In October 2011, Apple gave voice to iPhone 4s through Siri, the digital assistant to whom you could talk, when in need of some information. Since then the Intelligent Personal Assistants have evolved across multiple platforms.
Later in July 2012, Google Now made a debut on Android smartphones. It was known for the ease with which it integrated with Google services and enabled tasks using cards that helped you understand what you need to do next.
The whole point of having a digital assistant is to have it do stuff for you. You’re supposed to boss it around. Typical tasks you can ask them are:
- Make calls to your contacts
- Send texts and emails
- Create calendar events
- Create reminders
- Open apps
- Play music
- and many more
These Digital assistants have been catching on, offering a hands-free and more natural way to ask questions, find information and manage busy lives.
Digital assistants accessed via smartphones can bring together geo-location and online activities such as booking travel, checking in on social media, finding restaurants or shops.
They work by understanding as much about you as possible. This happens by accessing patterns and data from your email, track past GPS location patterns, as well as past requests made to it, by you. On top of that digital assistants continuously learn from the millions of requests it receives from users across the globe. Machine learning, as data scientists call it, enables them to adapt its responses depending on the nature of queries.
Siri is the best at understanding natural language. It can pick up on multiple ways of asking the same questions, so you don't need to worry about remembering the exact phrasing for commands, but for now, it works only on Apple devices – iPhones, iPads & Apple TV but not yet on Mac.
Google Now knows you from the collection of personal data and search you do all the time and it knows your daily commute, your interests, and details about your schedule. All that information coupled with artificial intelligence is used for the predictive "cards" feature, which shows you what you're interested in before you ask. Google Now works on Android, iPhones and even PCs.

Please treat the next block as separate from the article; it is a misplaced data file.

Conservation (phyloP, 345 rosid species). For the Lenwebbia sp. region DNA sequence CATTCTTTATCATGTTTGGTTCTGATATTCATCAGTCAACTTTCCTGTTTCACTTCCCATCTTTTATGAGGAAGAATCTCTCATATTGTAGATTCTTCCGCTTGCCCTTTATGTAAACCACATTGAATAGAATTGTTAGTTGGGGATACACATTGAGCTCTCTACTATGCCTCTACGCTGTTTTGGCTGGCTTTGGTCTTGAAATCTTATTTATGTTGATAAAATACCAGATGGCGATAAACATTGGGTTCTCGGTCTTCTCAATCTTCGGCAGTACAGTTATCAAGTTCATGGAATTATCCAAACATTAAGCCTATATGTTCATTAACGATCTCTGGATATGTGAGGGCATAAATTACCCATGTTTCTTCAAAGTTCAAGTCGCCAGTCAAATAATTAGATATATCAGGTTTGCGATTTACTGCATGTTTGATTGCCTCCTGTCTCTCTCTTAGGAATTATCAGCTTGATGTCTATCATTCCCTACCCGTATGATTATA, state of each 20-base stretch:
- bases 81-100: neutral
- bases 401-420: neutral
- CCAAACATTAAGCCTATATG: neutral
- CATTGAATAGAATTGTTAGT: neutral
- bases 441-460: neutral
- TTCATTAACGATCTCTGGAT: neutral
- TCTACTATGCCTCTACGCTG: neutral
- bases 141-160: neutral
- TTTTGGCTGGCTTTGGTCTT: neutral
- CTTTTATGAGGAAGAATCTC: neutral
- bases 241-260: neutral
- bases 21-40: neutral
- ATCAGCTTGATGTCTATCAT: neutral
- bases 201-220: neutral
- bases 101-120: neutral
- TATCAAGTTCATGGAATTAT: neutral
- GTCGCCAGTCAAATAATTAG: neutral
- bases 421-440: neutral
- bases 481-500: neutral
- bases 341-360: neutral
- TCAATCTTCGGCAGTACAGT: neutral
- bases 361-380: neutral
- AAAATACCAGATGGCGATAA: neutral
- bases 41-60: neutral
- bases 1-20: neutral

Cortana is quite cheerful, and its location-based reminders ("Remind me to call a friend when I get home") worked the best. Cortana's fate is tied to Windows 10, which Microsoft expects to be on 1 billion devices in two to three years. Cortana will also be available on Android and iOS and might be the most-used of the bunch by 2020.
Alexa is inside the Echo, a speaker you place anywhere you like. It's always listening for its name and a seriously impressive microphone can pick up commands in a normal voice from across the room.
Apple's Siri sometimes has problems with simple requests with accents, while Google Now is a personality-less arm of the company's search engine. Microsoft's Cortana is trying to be both clever and useful, but it's virtually nonexistent on mobile phones where we need it most. Amazon's Alexa is gaining steam in the smart home, but you can't ask it anything complex.
Going into the future we may not need a keyboard and hands to type and everything will work on voice instructions. So get ready to meet some new husky interesting voices. Once you pick one, you might never break up!!